I definitely love the big crowd and the atmosphere of big matches. I don’t have a problem with being intimidated. Also, you’re much freer when you play the top players. If you lose, nothing happens. If you win, wow, it’s amazing. So I go on the court with a much easier attitude when I play them.

KH: Tennis has a new rule: now, players have to get their own towels from back of the court. Ball kids are no longer running back and forth with towels, they can concentrate on retrieving balls. I think fans will like the new rule because they don’t have to watch some players dry off after every point. It's kind of ridiculous. How do you feel about the new rule?

BB: There are two sides to the story. Sometimes players go to the towels because they want a break. But there are times when you play in Cincinnati and it’s 89 percent humidity, and you need a towel. I’m sweating a lot in Cincinnati. I won’t mind getting my own towel. But it’s a difficult situation now because there’s another rule that we have only 25 seconds between points.

Between points, you need time to breathe, to take the towel, to take the balls and start the point. We get fined if we take longer than 25 seconds. It has to be clear, after a long rally, the referee can’t say you have 25 seconds. The referee can let you have a little extra time. I think the 25-second rule is okay, but the rule has to have a brain.

KH: I play tennis for fun. You play tennis for work. Is tennis fun for you?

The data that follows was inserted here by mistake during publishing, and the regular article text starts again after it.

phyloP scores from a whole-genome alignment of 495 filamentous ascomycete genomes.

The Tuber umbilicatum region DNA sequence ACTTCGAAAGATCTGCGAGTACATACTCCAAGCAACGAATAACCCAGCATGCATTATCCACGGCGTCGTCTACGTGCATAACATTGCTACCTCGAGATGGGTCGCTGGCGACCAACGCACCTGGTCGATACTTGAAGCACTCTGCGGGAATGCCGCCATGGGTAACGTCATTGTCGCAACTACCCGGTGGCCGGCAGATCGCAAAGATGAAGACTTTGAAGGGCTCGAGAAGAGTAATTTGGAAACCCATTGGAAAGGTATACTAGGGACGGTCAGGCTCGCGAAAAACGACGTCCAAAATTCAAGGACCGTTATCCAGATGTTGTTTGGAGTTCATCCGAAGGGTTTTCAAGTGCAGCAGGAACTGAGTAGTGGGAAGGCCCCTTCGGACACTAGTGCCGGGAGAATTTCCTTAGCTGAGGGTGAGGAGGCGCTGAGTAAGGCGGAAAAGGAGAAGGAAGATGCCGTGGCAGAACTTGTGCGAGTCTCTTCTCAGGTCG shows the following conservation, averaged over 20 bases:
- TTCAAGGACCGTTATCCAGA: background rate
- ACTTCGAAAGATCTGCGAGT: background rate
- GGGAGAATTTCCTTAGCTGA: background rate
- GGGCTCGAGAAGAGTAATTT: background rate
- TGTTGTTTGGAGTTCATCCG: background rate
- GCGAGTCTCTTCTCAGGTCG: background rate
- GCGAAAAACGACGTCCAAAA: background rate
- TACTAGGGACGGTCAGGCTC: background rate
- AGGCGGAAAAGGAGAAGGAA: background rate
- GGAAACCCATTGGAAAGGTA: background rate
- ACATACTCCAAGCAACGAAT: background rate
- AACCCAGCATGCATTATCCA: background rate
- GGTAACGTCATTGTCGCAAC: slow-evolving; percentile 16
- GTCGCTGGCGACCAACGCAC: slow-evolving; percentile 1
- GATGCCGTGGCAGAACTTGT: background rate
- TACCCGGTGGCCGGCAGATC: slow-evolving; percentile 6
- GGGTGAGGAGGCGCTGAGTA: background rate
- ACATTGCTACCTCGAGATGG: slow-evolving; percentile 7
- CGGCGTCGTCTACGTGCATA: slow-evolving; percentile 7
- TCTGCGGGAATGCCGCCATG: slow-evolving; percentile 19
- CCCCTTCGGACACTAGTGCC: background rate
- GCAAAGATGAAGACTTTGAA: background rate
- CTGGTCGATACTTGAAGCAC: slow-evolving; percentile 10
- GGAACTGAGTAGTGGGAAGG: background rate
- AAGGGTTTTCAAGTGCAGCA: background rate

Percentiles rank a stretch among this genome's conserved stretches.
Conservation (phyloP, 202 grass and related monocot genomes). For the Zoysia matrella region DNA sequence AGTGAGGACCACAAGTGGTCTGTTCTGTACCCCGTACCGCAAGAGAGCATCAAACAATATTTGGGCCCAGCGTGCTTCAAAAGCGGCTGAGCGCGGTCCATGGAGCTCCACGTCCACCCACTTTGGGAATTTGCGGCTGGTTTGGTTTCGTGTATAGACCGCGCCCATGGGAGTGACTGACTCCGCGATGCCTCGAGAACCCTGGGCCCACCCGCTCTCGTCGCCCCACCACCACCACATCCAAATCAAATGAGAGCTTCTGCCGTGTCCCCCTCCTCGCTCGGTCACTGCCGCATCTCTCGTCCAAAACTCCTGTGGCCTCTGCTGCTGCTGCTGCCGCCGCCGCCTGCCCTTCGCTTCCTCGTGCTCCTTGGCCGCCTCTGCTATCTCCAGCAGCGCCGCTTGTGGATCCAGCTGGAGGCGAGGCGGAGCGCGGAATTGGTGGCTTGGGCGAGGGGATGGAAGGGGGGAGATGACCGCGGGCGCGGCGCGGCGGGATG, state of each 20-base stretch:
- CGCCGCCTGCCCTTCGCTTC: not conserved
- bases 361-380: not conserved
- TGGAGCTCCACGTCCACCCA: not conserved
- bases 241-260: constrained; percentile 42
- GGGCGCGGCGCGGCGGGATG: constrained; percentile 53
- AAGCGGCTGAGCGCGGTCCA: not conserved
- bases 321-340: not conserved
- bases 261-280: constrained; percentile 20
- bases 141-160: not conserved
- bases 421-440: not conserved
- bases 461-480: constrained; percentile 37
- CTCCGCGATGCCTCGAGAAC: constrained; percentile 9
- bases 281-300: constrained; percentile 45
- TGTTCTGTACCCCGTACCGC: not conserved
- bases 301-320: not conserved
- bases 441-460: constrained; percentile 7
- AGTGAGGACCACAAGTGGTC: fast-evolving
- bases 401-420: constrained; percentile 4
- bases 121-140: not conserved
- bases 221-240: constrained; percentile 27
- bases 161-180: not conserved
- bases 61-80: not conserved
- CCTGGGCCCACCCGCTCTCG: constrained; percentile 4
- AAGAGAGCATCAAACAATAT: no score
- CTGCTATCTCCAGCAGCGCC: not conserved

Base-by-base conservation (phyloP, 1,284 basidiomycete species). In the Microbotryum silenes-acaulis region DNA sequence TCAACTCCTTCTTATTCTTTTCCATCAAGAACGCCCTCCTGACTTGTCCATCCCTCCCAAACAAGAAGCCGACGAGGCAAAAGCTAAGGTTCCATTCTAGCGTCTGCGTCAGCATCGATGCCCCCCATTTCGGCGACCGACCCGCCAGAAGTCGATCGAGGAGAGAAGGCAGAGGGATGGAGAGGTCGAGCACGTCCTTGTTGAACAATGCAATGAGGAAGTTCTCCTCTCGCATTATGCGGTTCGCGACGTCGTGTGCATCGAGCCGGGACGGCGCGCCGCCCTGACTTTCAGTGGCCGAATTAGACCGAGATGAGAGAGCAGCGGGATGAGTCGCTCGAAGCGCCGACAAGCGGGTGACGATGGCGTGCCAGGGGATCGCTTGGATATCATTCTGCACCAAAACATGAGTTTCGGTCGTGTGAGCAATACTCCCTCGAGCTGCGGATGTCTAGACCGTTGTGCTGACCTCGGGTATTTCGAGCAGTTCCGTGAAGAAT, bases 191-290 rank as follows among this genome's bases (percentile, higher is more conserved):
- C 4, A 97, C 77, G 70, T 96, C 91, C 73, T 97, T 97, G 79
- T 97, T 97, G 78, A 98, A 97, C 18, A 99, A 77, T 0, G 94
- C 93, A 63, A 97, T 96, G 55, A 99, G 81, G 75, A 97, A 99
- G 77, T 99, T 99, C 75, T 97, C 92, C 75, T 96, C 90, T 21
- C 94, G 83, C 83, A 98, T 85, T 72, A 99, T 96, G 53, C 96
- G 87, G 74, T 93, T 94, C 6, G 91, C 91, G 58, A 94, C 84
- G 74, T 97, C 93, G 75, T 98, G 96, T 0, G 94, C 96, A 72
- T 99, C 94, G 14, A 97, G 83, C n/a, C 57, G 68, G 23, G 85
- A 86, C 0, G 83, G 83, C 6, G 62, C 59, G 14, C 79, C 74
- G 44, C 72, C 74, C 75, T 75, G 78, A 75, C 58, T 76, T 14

BB: It is fun, but not every day. Sometimes there are days when you don’t want to play. A person like you, when you don’t want to play, you just don’t play. But we have to go to work every day. I definitely appreciate that I do something I like, so I’m having fun in my job.

I think most of the people in the world are not happy with their job, so I’m very happy to be a tennis player. But everybody has their days when they just don’t want to go to work.

KH: Tennis is weird. It’s the only sport I can think of where opponents dress in the same locker room and warm up with each other. You don’t see LeBron James and Stephen Curry doing layup drills together before a game. How do you stop your opponent from eavesdropping on your coach talking with you?

BB: It is strange. Soccer teams don’t see each other before the match. They have their own locker rooms and their own warmup area. In tennis, you’re in the same shower, the same locker room, you may even share the same warmup court. It’s weird, but I’ve been doing it since I was small, so I’m used to it. When I think about how other sports do it, yes, tennis is weird.